Tim Paine’s decision to declare on David Warner on 335 not out in the second Test against Pakistan gave rise to debate as to whether Warner should have been given a crack at Brian Lara’s record 400.
Much of the discussion was around team versus individual glory. There was a bit of commentary about the good of the team being the Australian way. Of course, we now know that Australia won the match – helping the good of the team argument – but with four sessions remaining, which aids the argument that chasing 401 wouldn’t have cost a win.
My take on it is a bit different. The world record score, while an individual achievement, does reflect on the whole country. And in the long run, it is the score itself that we remember and are inspired by, rather than the result in the match.
Therefore, allowing Warner to get to 401 would have been a positive for the whole of Australian cricket, even if the match had ended in a draw and even if Warner himself isn’t the most liked player.
To help demonstrate that point, I went back and looked at the history of the highest score world record and the circumstances in which they were set.
Charles Bannerman, 165 not out — Australia versus England, MCG, March 1877 — Australia won by 45 runs
The first ever innings in Test cricket and still one of the most famous. Bannerman retired on 165 not out having suffered a broken finger late in the Australian first innings. No one else scored over 63 in the match and Australian went on to the now legendary 45-run win with Tom Kendall taking 7/55 to stymie the English chase.
Bannerman’s masterpiece is still the highest on debut by an Australian and 67.3% is still the world record for highest percentage of total runs by one batsman in a completed Test innings.
Billy Murdoch, 211 — Australia versus England, The Oval, August 1884 — match drawn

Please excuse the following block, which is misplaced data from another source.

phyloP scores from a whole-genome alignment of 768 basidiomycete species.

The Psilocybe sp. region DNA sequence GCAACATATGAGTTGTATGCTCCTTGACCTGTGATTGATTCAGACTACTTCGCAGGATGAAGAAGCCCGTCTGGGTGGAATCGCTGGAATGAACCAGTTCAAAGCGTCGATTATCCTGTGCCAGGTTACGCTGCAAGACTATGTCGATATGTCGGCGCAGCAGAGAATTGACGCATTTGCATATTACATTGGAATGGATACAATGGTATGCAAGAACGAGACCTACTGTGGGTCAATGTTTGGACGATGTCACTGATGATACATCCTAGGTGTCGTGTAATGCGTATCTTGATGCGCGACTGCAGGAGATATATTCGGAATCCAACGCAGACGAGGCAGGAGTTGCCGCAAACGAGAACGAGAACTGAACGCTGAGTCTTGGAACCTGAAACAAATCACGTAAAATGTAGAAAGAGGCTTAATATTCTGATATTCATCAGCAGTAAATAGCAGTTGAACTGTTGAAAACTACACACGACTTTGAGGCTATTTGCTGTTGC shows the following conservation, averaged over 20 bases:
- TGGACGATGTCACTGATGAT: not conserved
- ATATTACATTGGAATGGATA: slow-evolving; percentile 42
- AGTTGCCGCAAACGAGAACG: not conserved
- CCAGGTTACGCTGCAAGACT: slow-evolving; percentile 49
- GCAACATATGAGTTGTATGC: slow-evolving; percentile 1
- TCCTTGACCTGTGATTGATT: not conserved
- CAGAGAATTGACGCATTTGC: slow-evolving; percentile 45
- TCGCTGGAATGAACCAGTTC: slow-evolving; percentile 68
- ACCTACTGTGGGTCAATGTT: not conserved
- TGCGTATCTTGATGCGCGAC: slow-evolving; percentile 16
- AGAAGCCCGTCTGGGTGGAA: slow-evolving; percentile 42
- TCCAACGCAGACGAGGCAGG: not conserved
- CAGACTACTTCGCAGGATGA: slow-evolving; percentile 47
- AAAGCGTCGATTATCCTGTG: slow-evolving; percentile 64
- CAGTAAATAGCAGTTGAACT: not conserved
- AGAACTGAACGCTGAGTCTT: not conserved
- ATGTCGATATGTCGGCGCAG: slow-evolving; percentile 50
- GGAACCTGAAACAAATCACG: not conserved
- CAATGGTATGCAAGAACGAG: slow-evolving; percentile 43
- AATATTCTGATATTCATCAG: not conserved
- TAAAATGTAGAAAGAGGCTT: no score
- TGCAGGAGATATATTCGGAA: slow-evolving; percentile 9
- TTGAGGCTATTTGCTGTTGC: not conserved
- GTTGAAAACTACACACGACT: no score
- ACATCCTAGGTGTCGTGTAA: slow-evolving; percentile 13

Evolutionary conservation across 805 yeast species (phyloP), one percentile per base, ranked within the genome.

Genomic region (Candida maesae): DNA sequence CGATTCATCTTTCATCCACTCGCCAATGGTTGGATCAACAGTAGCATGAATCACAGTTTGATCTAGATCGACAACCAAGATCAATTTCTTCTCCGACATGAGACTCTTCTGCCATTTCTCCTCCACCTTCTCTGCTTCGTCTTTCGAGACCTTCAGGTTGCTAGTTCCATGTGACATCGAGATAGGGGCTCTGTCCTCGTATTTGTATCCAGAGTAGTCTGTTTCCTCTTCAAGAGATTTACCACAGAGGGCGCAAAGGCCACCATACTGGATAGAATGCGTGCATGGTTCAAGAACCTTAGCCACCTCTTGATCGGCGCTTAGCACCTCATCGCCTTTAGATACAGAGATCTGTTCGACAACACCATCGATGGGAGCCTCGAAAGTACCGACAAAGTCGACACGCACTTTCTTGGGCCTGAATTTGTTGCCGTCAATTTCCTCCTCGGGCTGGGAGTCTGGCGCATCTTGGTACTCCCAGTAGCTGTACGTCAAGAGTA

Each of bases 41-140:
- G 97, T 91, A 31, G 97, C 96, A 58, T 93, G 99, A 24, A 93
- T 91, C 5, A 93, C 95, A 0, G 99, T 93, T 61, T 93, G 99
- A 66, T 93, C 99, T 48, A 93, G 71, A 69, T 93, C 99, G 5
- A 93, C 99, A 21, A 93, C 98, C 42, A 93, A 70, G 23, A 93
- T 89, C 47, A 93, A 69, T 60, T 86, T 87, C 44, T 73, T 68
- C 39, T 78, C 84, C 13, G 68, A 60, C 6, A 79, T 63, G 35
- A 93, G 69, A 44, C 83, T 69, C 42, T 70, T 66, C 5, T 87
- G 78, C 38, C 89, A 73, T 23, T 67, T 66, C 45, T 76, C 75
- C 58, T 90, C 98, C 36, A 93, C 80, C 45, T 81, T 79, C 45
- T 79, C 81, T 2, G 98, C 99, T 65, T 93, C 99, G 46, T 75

Murdoch was the first great Australian batsman and this was the first double century in Tests. Australia’s 551 in that innings was the highest team score in Tests as well – the previous record was 420 – with Percy McDonnell and Tup Scott also scoring tons.
What is not well known is that Murdoch himself had a Warner moment four years earlier at the same ground when he was stranded on 153 not out, just 12 runs short of Bannerman, as Australia tried to set England a defendable target.
While the 1884 match was drawn, Australia were the dominant team and it was only an incredible 117 by Walter Read, batting at number ten, which saved England.
RE ‘Tip’ Foster, 287 — England versus Australia, SCG, December 1903 — England won by five wickets
Foster was one of seven brothers who played for Worcestershire. He died at the age of 36 but in his short life managed to captain England at both cricket and football. His 287 was famously on debut and remains the record score for someone in their first Test. It was also the highest score at the SCG until Michael Clarke’s 329 not out against India in 2014, his own self-inflicted Warner moment.